The psychological context of disease:As a physician, I could explain easily the physiopathology of diseases then decide on the best course of treatment. For most of my patients who survived the genocide, chronic diseases or life-limiting illnesses are considered as a punishment or a consequence of genocide. In my ehospice article on “Providing palliative care in post genocide Rwanda,” I explained that “a lot of patients express during counseling that they feel that there is a strong correlation between what happened to them during the genocide and their current situation.” Patients identify themselves with the disease as a consequence of post a genocide situation, or an instrument of identification to those who died during the genocide. With these patients, I have to use different language, ridden with compassion as a person rather than a physician, explaining in simple language about their disease. One of my strategies when I’m visiting these patients is to remove my lab coat to break the barrier between the physician to patient pedestal to empathise at the patient and family member’s level, especially for a lethal diagnosis.
Correlation between survivor patients and social support:In Rwanda, the psychosocial aspects of palliative care must be given great focus as so many were affected by the genocide. If we avoid this reality then one fails to offer effective palliative care. As a physician I must consider: how deeply this situation has affected my patients? How is the patient able to cope with his/her loss? In our cultural context, because someone who is sick belongs to their family, the best way to manage the patient’s psychological problems is to support families and caregivers. It took time during my practice to understand the strong relation between patients and family, sometimes I took both of them as one unit. However, there is a strong correlation between family psychology behavior and patient psychological impact, and one can affect other and vice versa. Research into the psychological impact of survivor patients with cancer or incurable diseases in the context of palliative care could help us to understand the scope of this correlation.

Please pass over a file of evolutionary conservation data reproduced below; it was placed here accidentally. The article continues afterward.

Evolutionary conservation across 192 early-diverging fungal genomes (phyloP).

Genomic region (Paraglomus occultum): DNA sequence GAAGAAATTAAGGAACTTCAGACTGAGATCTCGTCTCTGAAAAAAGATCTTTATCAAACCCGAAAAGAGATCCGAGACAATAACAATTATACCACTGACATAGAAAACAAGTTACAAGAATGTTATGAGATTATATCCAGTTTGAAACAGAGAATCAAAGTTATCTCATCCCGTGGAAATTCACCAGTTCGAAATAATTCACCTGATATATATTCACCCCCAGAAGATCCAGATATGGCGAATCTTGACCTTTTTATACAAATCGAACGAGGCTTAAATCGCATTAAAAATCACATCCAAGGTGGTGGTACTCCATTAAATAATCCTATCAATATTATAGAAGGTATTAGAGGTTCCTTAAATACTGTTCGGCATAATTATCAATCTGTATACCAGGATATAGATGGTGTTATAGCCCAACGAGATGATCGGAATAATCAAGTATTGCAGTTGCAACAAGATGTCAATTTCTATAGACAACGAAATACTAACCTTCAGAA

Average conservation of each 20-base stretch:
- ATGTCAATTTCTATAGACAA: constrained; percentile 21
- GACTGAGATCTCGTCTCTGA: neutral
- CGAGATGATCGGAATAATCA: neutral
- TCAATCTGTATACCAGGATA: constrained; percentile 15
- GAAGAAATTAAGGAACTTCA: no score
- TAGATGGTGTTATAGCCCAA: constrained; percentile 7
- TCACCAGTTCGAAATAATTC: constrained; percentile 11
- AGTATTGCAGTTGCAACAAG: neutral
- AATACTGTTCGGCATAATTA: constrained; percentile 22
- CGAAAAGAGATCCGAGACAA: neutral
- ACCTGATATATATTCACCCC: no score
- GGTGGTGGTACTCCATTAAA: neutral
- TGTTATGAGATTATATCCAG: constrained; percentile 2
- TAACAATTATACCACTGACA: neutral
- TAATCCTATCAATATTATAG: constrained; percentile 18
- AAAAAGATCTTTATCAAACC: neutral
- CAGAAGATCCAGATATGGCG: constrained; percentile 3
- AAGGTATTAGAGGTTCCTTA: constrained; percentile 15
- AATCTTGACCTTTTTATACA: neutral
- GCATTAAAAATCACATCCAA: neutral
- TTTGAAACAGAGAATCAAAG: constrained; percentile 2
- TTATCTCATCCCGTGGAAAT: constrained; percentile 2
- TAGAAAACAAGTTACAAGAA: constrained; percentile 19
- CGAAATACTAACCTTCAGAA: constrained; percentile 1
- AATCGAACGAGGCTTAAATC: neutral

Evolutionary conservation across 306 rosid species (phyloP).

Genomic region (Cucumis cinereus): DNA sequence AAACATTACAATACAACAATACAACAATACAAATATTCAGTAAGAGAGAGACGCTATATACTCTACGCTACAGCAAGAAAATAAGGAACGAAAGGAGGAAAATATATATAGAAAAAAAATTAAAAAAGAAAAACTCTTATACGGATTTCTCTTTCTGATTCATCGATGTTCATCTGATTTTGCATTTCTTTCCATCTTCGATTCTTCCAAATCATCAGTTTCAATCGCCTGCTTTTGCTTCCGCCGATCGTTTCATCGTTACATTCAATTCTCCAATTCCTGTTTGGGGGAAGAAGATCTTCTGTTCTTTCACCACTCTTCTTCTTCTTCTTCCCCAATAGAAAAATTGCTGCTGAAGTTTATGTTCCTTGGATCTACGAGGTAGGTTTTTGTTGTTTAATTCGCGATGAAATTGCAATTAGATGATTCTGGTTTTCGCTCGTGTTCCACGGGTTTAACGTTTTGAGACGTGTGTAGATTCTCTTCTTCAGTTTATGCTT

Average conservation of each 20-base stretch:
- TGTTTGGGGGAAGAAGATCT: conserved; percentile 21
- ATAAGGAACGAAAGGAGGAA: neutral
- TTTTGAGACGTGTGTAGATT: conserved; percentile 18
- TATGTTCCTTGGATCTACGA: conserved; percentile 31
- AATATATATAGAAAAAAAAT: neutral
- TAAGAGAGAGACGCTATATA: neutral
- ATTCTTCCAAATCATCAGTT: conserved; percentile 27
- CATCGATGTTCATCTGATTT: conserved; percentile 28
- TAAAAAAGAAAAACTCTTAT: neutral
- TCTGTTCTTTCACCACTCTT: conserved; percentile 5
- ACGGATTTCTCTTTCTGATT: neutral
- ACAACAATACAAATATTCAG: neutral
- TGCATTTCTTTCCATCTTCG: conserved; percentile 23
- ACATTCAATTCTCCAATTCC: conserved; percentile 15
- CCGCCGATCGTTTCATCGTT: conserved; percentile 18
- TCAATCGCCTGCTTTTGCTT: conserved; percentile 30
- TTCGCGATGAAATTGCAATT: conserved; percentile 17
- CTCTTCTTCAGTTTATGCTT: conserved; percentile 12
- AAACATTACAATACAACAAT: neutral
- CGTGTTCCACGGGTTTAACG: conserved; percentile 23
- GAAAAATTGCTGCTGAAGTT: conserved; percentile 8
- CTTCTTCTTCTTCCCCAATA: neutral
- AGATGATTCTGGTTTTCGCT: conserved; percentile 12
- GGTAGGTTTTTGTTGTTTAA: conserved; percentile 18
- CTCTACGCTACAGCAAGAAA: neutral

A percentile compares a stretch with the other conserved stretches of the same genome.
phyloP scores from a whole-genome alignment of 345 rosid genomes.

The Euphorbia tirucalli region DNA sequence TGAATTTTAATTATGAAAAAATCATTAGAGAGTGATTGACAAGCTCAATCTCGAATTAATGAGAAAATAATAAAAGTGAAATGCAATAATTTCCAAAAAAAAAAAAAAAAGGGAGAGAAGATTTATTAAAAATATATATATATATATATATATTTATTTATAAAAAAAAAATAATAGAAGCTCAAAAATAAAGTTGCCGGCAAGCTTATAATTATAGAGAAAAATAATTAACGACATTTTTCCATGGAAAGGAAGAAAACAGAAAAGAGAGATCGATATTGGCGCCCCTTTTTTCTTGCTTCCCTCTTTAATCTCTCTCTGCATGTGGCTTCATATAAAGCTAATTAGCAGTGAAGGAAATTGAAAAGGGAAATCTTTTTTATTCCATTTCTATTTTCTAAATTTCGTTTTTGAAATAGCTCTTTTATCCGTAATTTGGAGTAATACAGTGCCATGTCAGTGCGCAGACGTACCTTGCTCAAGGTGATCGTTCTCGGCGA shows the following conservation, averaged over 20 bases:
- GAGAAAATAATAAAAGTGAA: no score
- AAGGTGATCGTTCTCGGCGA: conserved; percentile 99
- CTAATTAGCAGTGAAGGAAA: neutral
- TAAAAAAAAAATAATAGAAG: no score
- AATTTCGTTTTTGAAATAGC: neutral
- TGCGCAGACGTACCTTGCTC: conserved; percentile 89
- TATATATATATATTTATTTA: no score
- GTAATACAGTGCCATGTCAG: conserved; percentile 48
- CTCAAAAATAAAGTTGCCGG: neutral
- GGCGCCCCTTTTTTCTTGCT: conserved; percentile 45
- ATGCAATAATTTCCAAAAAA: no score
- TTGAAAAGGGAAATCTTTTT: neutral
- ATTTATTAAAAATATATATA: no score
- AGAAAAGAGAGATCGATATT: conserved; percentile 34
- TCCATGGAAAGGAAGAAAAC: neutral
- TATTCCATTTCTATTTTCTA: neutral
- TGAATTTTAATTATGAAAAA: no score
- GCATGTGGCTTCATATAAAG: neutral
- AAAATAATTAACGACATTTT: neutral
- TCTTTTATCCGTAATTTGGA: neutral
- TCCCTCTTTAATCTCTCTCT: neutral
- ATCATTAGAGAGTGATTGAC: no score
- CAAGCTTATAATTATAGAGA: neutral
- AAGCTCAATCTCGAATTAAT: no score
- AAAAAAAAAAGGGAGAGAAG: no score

During the genocide, a part of our humanity was lost along with the one million who perished. However, I’m still convinced that the concept of palliative care will bring back this part of humanity lost and will teach us to understand the deep perception of being a “human being” in extending hope for the Rwandan post genocide society.
This article was originally published on ehospice, the world’s leading hospice and palliative care news website. It is reproduced with permission.
Dr. Christian Ntizimira is the Head of Advocacy & Research department of Rwanda Palliative Care & Hospice Organisation (RPCHO) and Former Director of Kibagabaga District Hospital in Kigali (2010-2013). A Palliative Care Expert (from Harvard Medical School) and Educator, Dr. Ntizimira pioneered integration of end of life care into health services rendered to Rwandan patients with chronic illnesses in acute care and community settings. Dr. Ntizimira is a Researcher collaborator at Harvard Global Equity Initiative - Lancet Commission on Global Access to Pain Control and Palliative Care (GAPPCP).